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Twitter takes Turkish government to court over ‘terrorist propaganda’ fine

Updated 01/11/2016 3.00 p.m. (PT) by Saqib Shah: In the ongoing dispute between Turkey and Twitter, the latter has taken the matter to court.

report claims that Twitter’s aim is to get the penalty, regarding its delayed removal of what the government deemed “terrorist propaganda,” annulled. The case was filed in a court in the Turkish capital of Ankara last week. 

Twitter currently faces a temporary ban in Turkey after it failed to pay a fine of 150,000 Turkish lira ($51,000) set by the Turkish government.

Turkish minister Binali Yildirim has said that the government will “take measures” against the social platform.

The fine was the first of its kind and it is now likely that the Turkish government will resort to temporarily banning the service, as it has done so in the past.

Twitter did not reply to Digital Trends requests for comment.

Original text: Turkey has issued Twitter a fine relating to the social network’s failure to take down what the government refers to as “terrorist propaganda.” The action is a first for the country, which has had controversial brushes with the site on numerous occasions in the past.

Twitter will be forced to pay a fine of 150,000 Turkish lira ($51,000) following a notice by the country’s communications watchdog, reports Reuters.

Although the Turkish government has not released an official statement, it is thought that the content in question dates back to March.

Related: France holds counter-terrorism talks with Twitter, Facebook

The controversy originally stemmed from images that were uploaded to Twitter during a hostage crisis that saw a prosecutor and two hostages killed, according to CNBC. A Marxist revolutionary group thought to be behind the attack posted images and statements online, threatening to kill the prosecutor, Mehmet Selim Kiraz, who later died of his injuries following a police shootout intended to free him. At the time, Turkey had banned live TV coverage of the incident, citing security concerns.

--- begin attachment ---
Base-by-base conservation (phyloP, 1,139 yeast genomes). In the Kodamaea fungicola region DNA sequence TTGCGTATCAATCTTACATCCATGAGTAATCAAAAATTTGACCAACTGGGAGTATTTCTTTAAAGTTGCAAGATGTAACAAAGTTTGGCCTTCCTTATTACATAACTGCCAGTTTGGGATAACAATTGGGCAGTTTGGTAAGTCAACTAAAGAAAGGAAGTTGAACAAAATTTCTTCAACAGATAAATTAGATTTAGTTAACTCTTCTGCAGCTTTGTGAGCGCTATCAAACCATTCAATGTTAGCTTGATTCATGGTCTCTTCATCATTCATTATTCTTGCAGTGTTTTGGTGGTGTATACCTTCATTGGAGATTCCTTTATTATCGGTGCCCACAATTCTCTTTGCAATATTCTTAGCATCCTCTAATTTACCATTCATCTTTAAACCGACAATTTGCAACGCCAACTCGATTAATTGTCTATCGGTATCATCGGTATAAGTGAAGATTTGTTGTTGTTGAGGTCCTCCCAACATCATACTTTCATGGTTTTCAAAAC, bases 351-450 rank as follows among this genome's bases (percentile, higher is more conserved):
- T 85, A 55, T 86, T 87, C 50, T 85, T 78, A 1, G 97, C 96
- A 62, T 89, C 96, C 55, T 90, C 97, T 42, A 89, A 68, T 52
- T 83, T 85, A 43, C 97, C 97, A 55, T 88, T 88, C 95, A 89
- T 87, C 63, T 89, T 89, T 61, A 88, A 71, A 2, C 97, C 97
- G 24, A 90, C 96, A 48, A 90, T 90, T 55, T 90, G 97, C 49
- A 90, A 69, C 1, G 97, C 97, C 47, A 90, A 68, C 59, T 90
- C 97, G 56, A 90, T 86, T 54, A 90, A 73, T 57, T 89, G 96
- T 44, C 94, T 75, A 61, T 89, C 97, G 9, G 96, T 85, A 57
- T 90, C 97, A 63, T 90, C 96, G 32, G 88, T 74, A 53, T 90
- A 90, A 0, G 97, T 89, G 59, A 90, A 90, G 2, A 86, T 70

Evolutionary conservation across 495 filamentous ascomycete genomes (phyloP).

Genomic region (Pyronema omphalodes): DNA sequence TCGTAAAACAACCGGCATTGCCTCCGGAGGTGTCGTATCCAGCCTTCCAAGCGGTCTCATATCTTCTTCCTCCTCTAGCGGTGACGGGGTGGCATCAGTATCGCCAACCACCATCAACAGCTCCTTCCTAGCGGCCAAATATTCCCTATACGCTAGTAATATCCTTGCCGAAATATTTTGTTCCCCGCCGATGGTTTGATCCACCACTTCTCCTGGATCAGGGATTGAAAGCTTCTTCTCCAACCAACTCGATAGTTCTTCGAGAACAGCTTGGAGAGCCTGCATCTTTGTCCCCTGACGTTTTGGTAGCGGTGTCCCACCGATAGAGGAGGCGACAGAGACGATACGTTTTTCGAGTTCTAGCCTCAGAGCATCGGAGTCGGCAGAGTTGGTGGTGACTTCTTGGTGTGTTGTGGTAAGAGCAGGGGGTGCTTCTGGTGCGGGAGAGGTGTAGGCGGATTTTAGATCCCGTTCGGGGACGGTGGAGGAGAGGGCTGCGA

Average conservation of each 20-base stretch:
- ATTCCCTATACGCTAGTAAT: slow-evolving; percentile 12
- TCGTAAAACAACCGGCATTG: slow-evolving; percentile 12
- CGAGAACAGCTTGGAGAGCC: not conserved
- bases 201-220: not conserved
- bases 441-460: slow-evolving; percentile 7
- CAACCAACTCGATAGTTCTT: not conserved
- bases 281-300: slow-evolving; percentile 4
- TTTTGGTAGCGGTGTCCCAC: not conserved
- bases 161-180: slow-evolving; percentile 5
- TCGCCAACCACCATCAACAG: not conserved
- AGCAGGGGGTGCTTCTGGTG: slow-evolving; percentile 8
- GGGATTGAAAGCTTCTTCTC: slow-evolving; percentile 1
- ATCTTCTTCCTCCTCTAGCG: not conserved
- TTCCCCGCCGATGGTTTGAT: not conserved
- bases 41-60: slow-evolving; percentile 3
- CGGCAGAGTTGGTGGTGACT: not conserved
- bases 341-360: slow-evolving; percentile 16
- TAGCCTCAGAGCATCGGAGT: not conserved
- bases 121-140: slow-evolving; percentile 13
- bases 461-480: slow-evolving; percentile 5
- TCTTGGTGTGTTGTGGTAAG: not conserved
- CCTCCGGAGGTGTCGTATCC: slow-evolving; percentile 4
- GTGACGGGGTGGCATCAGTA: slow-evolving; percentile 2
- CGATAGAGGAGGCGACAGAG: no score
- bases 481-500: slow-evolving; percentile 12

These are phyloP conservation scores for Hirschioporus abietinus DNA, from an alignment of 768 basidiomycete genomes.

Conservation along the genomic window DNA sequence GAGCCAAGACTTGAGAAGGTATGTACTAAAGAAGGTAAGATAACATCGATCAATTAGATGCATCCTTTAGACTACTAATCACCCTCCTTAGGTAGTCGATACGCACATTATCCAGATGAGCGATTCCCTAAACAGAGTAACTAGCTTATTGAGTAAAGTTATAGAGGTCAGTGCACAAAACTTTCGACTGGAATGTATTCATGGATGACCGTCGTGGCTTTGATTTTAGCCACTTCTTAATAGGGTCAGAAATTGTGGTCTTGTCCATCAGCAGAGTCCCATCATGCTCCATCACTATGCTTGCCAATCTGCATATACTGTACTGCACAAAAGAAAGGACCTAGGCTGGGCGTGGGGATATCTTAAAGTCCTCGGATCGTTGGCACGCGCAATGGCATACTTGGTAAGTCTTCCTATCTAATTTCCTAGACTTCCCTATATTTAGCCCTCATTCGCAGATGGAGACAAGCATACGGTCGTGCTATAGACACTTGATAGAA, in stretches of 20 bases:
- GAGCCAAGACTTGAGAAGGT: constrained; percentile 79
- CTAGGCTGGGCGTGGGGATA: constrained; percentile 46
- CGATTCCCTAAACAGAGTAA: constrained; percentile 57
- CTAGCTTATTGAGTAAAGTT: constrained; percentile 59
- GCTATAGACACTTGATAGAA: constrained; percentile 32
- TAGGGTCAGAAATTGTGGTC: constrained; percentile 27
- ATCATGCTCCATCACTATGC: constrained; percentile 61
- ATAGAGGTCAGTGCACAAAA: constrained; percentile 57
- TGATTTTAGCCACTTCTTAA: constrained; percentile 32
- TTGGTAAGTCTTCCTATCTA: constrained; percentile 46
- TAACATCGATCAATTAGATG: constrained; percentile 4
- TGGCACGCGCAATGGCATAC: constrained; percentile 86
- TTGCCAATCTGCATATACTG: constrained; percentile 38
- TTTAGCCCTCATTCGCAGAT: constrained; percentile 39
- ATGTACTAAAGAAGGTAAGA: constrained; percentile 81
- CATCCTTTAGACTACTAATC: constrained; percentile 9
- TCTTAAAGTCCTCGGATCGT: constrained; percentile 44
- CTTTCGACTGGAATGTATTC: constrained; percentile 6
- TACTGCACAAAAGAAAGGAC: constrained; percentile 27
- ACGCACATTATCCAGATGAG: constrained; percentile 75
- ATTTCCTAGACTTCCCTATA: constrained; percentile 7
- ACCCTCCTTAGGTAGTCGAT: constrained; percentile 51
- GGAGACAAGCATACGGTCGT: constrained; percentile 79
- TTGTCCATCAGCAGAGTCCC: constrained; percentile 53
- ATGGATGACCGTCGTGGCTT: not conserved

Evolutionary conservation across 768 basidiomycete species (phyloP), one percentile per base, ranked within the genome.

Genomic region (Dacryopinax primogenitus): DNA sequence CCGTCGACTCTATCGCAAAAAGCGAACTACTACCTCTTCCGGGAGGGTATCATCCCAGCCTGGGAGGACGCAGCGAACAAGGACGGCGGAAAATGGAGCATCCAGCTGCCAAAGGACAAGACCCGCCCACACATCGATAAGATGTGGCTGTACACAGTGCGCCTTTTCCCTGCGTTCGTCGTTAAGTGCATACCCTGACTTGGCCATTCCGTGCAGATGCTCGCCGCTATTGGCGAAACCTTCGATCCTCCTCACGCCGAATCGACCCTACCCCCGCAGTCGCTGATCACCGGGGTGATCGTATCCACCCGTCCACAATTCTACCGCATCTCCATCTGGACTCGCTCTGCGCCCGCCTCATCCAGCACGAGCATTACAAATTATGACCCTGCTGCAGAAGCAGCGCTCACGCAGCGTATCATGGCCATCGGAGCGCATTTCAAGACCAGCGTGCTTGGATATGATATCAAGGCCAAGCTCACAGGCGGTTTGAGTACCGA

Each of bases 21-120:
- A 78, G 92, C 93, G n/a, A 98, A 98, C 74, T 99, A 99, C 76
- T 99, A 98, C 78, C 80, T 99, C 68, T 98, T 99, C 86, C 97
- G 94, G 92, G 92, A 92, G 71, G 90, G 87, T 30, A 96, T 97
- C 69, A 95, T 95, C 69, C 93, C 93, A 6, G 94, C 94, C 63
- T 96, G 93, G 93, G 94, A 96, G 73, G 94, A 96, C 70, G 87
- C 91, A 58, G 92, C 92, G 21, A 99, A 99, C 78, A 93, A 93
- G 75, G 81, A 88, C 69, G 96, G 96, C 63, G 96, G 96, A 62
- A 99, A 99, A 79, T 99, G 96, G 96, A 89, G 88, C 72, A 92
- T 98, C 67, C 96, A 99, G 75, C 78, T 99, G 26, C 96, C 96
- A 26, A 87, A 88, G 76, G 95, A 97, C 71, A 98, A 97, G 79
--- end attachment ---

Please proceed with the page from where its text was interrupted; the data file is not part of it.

The Turkish government had warned both Facebook and Twitter to take down images posted by the group (including photos of the prosecutor held at gunpoint). Facebook managed to swiftly do so, but Twitter’s failure to act quickly enough led to the fine. Although Turkey has blocked social networks in the past, this is the first time a platform has been fined.

Turkey’s turbulent relationship with Twitter has seen the platform repeatedly stray into the government’s firing line. It was first blocked (along with Facebook) following the incident in question, and then taken down prior to local elections for publishing corruption allegations against Prime Minister Recep Tayyip Erdogan’s ruling party.

Unlike other nations, which are putting pressure on social networks to combat terrorism, Turkey has been standoffish in its approach to social media. Earlier this year, it issued a court order to 171 websites to remove “visual material” related to a deadly bombing in the Turkish city of Suruç. Turkish law dictates that companies which receive a gag order against certain content have four hours to remove it, after which they are subject to being blocked.

Twitter has not issued a statement on the current fine.